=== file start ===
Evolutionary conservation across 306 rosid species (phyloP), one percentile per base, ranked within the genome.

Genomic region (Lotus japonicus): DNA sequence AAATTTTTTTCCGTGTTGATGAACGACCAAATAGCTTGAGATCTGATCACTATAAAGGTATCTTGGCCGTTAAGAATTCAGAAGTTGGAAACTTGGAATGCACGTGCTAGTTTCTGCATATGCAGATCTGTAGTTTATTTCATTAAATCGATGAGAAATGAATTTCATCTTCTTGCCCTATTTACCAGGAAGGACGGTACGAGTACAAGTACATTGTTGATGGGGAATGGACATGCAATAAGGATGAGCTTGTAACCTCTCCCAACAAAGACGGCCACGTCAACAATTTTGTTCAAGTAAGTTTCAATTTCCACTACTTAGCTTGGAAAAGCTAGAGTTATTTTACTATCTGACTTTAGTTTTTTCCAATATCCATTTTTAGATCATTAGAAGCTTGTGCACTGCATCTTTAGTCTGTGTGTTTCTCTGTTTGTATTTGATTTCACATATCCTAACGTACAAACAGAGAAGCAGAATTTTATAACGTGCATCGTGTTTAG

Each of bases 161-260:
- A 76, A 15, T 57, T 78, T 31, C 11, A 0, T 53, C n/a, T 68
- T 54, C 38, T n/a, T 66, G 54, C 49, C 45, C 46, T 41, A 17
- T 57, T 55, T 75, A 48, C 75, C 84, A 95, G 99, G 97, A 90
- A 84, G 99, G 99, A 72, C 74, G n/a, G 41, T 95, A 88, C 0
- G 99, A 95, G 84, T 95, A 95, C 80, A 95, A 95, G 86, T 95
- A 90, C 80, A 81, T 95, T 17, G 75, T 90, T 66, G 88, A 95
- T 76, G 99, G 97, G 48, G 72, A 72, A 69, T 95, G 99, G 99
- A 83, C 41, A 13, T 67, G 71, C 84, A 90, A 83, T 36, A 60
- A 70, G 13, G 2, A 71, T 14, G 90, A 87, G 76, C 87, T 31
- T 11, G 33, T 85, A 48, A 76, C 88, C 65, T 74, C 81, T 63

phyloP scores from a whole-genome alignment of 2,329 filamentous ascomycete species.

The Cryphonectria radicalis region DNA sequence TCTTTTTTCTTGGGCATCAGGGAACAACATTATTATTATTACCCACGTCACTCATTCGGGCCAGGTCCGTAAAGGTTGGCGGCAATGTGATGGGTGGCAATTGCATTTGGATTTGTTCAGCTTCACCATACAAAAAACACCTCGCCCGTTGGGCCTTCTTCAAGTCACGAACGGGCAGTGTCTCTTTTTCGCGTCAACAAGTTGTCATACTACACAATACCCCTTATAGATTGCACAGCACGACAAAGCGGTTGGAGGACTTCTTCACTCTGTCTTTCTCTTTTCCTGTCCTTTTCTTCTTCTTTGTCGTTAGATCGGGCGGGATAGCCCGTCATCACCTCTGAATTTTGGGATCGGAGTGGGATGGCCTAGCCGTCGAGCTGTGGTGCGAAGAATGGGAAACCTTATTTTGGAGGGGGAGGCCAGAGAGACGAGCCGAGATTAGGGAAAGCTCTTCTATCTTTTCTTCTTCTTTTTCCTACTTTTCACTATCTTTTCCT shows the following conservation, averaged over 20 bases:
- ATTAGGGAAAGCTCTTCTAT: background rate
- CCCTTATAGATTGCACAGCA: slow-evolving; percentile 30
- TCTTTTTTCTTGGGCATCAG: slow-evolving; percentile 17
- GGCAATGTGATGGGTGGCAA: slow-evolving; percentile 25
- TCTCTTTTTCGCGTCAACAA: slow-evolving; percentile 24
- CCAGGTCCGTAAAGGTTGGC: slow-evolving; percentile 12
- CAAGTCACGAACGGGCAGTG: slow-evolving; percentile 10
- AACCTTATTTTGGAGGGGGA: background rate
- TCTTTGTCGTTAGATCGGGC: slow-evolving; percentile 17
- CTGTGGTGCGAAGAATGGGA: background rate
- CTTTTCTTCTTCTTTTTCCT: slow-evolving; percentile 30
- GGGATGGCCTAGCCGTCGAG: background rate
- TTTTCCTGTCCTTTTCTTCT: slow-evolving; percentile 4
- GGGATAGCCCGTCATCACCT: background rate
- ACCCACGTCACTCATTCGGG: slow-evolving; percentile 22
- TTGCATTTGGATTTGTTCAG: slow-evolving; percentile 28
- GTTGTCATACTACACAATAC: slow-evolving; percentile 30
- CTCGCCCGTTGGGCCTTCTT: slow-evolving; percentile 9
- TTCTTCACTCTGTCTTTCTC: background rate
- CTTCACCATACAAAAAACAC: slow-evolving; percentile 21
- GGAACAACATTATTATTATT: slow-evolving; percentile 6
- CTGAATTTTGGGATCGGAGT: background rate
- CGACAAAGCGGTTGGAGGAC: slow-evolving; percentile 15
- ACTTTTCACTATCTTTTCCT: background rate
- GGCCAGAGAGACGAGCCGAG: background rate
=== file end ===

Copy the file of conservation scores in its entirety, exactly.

Evolutionary conservation across 306 rosid species (phyloP), one percentile per base, ranked within the genome.

Genomic region (Lotus japonicus): DNA sequence AAATTTTTTTCCGTGTTGATGAACGACCAAATAGCTTGAGATCTGATCACTATAAAGGTATCTTGGCCGTTAAGAATTCAGAAGTTGGAAACTTGGAATGCACGTGCTAGTTTCTGCATATGCAGATCTGTAGTTTATTTCATTAAATCGATGAGAAATGAATTTCATCTTCTTGCCCTATTTACCAGGAAGGACGGTACGAGTACAAGTACATTGTTGATGGGGAATGGACATGCAATAAGGATGAGCTTGTAACCTCTCCCAACAAAGACGGCCACGTCAACAATTTTGTTCAAGTAAGTTTCAATTTCCACTACTTAGCTTGGAAAAGCTAGAGTTATTTTACTATCTGACTTTAGTTTTTTCCAATATCCATTTTTAGATCATTAGAAGCTTGTGCACTGCATCTTTAGTCTGTGTGTTTCTCTGTTTGTATTTGATTTCACATATCCTAACGTACAAACAGAGAAGCAGAATTTTATAACGTGCATCGTGTTTAG

Each of bases 161-260:
- A 76, A 15, T 57, T 78, T 31, C 11, A 0, T 53, C n/a, T 68
- T 54, C 38, T n/a, T 66, G 54, C 49, C 45, C 46, T 41, A 17
- T 57, T 55, T 75, A 48, C 75, C 84, A 95, G 99, G 97, A 90
- A 84, G 99, G 99, A 72, C 74, G n/a, G 41, T 95, A 88, C 0
- G 99, A 95, G 84, T 95, A 95, C 80, A 95, A 95, G 86, T 95
- A 90, C 80, A 81, T 95, T 17, G 75, T 90, T 66, G 88, A 95
- T 76, G 99, G 97, G 48, G 72, A 72, A 69, T 95, G 99, G 99
- A 83, C 41, A 13, T 67, G 71, C 84, A 90, A 83, T 36, A 60
- A 70, G 13, G 2, A 71, T 14, G 90, A 87, G 76, C 87, T 31
- T 11, G 33, T 85, A 48, A 76, C 88, C 65, T 74, C 81, T 63

phyloP scores from a whole-genome alignment of 2,329 filamentous ascomycete species.

The Cryphonectria radicalis region DNA sequence TCTTTTTTCTTGGGCATCAGGGAACAACATTATTATTATTACCCACGTCACTCATTCGGGCCAGGTCCGTAAAGGTTGGCGGCAATGTGATGGGTGGCAATTGCATTTGGATTTGTTCAGCTTCACCATACAAAAAACACCTCGCCCGTTGGGCCTTCTTCAAGTCACGAACGGGCAGTGTCTCTTTTTCGCGTCAACAAGTTGTCATACTACACAATACCCCTTATAGATTGCACAGCACGACAAAGCGGTTGGAGGACTTCTTCACTCTGTCTTTCTCTTTTCCTGTCCTTTTCTTCTTCTTTGTCGTTAGATCGGGCGGGATAGCCCGTCATCACCTCTGAATTTTGGGATCGGAGTGGGATGGCCTAGCCGTCGAGCTGTGGTGCGAAGAATGGGAAACCTTATTTTGGAGGGGGAGGCCAGAGAGACGAGCCGAGATTAGGGAAAGCTCTTCTATCTTTTCTTCTTCTTTTTCCTACTTTTCACTATCTTTTCCT shows the following conservation, averaged over 20 bases:
- ATTAGGGAAAGCTCTTCTAT: background rate
- CCCTTATAGATTGCACAGCA: slow-evolving; percentile 30
- TCTTTTTTCTTGGGCATCAG: slow-evolving; percentile 17
- GGCAATGTGATGGGTGGCAA: slow-evolving; percentile 25
- TCTCTTTTTCGCGTCAACAA: slow-evolving; percentile 24
- CCAGGTCCGTAAAGGTTGGC: slow-evolving; percentile 12
- CAAGTCACGAACGGGCAGTG: slow-evolving; percentile 10
- AACCTTATTTTGGAGGGGGA: background rate
- TCTTTGTCGTTAGATCGGGC: slow-evolving; percentile 17
- CTGTGGTGCGAAGAATGGGA: background rate
- CTTTTCTTCTTCTTTTTCCT: slow-evolving; percentile 30
- GGGATGGCCTAGCCGTCGAG: background rate
- TTTTCCTGTCCTTTTCTTCT: slow-evolving; percentile 4
- GGGATAGCCCGTCATCACCT: background rate
- ACCCACGTCACTCATTCGGG: slow-evolving; percentile 22
- TTGCATTTGGATTTGTTCAG: slow-evolving; percentile 28
- GTTGTCATACTACACAATAC: slow-evolving; percentile 30
- CTCGCCCGTTGGGCCTTCTT: slow-evolving; percentile 9
- TTCTTCACTCTGTCTTTCTC: background rate
- CTTCACCATACAAAAAACAC: slow-evolving; percentile 21
- GGAACAACATTATTATTATT: slow-evolving; percentile 6
- CTGAATTTTGGGATCGGAGT: background rate
- CGACAAAGCGGTTGGAGGAC: slow-evolving; percentile 15
- ACTTTTCACTATCTTTTCCT: background rate
- GGCCAGAGAGACGAGCCGAG: background rate